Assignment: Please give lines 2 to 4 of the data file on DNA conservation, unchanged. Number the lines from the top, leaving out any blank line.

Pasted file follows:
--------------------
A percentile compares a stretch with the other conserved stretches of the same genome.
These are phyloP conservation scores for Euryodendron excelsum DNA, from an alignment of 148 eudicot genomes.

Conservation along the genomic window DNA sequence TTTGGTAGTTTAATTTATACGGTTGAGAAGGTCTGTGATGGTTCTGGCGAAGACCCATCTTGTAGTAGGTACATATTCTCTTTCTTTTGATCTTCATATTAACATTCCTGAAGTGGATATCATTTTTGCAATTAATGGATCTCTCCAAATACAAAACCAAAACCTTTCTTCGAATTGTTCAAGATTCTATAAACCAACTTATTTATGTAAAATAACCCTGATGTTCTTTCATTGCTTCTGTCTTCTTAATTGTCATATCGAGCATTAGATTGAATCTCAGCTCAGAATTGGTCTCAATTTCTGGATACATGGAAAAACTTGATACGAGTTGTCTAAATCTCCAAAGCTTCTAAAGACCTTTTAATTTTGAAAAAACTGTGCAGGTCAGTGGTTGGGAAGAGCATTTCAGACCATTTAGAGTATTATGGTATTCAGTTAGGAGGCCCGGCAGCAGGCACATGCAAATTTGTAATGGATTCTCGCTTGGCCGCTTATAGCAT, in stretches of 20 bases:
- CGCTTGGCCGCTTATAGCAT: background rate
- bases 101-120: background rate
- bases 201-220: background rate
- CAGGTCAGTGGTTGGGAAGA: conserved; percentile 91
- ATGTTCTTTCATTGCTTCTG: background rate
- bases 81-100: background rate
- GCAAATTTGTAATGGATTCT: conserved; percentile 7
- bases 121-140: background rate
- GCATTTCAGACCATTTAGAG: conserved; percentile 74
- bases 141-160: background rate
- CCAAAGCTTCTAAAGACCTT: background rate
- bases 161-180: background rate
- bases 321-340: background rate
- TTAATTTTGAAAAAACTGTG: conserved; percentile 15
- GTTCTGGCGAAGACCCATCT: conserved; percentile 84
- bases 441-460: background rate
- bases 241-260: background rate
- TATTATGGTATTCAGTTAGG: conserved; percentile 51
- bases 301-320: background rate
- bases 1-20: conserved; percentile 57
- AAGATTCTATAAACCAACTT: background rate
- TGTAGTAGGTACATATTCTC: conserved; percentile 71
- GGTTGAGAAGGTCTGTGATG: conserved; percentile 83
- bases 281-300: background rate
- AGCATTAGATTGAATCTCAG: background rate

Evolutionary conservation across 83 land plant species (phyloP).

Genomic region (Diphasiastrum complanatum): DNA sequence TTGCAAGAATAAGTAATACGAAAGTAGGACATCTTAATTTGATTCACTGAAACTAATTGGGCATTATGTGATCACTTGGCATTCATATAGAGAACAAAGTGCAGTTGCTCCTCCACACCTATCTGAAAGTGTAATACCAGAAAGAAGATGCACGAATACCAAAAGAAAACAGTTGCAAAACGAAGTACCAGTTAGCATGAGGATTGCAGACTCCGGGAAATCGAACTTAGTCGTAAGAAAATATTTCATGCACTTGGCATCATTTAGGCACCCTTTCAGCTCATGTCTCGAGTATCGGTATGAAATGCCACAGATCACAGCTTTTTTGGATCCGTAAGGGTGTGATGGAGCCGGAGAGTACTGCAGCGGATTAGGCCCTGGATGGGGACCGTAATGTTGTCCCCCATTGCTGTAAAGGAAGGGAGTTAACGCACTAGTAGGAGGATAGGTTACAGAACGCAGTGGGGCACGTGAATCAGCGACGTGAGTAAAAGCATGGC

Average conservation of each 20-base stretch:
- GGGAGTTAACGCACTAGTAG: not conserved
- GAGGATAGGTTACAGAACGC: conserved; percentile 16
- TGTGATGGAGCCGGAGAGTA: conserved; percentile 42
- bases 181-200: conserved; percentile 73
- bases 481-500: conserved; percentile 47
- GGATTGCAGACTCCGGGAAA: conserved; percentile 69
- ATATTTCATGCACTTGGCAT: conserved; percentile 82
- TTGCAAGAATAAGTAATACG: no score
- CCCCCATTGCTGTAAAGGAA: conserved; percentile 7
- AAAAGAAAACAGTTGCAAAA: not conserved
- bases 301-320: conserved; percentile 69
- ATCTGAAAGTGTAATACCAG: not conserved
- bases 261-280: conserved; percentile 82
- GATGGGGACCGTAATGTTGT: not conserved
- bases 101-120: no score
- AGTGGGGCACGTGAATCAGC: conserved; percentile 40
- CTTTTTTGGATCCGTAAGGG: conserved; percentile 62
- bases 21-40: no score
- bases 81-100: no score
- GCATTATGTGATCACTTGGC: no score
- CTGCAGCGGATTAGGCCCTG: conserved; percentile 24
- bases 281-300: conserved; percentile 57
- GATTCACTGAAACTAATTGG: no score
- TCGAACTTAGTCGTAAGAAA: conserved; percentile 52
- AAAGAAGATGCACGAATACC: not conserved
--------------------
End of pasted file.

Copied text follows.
These are phyloP conservation scores for Euryodendron excelsum DNA, from an alignment of 148 eudicot genomes.

Conservation along the genomic window DNA sequence TTTGGTAGTTTAATTTATACGGTTGAGAAGGTCTGTGATGGTTCTGGCGAAGACCCATCTTGTAGTAGGTACATATTCTCTTTCTTTTGATCTTCATATTAACATTCCTGAAGTGGATATCATTTTTGCAATTAATGGATCTCTCCAAATACAAAACCAAAACCTTTCTTCGAATTGTTCAAGATTCTATAAACCAACTTATTTATGTAAAATAACCCTGATGTTCTTTCATTGCTTCTGTCTTCTTAATTGTCATATCGAGCATTAGATTGAATCTCAGCTCAGAATTGGTCTCAATTTCTGGATACATGGAAAAACTTGATACGAGTTGTCTAAATCTCCAAAGCTTCTAAAGACCTTTTAATTTTGAAAAAACTGTGCAGGTCAGTGGTTGGGAAGAGCATTTCAGACCATTTAGAGTATTATGGTATTCAGTTAGGAGGCCCGGCAGCAGGCACATGCAAATTTGTAATGGATTCTCGCTTGGCCGCTTATAGCAT, in stretches of 20 bases:
- CGCTTGGCCGCTTATAGCAT: background rate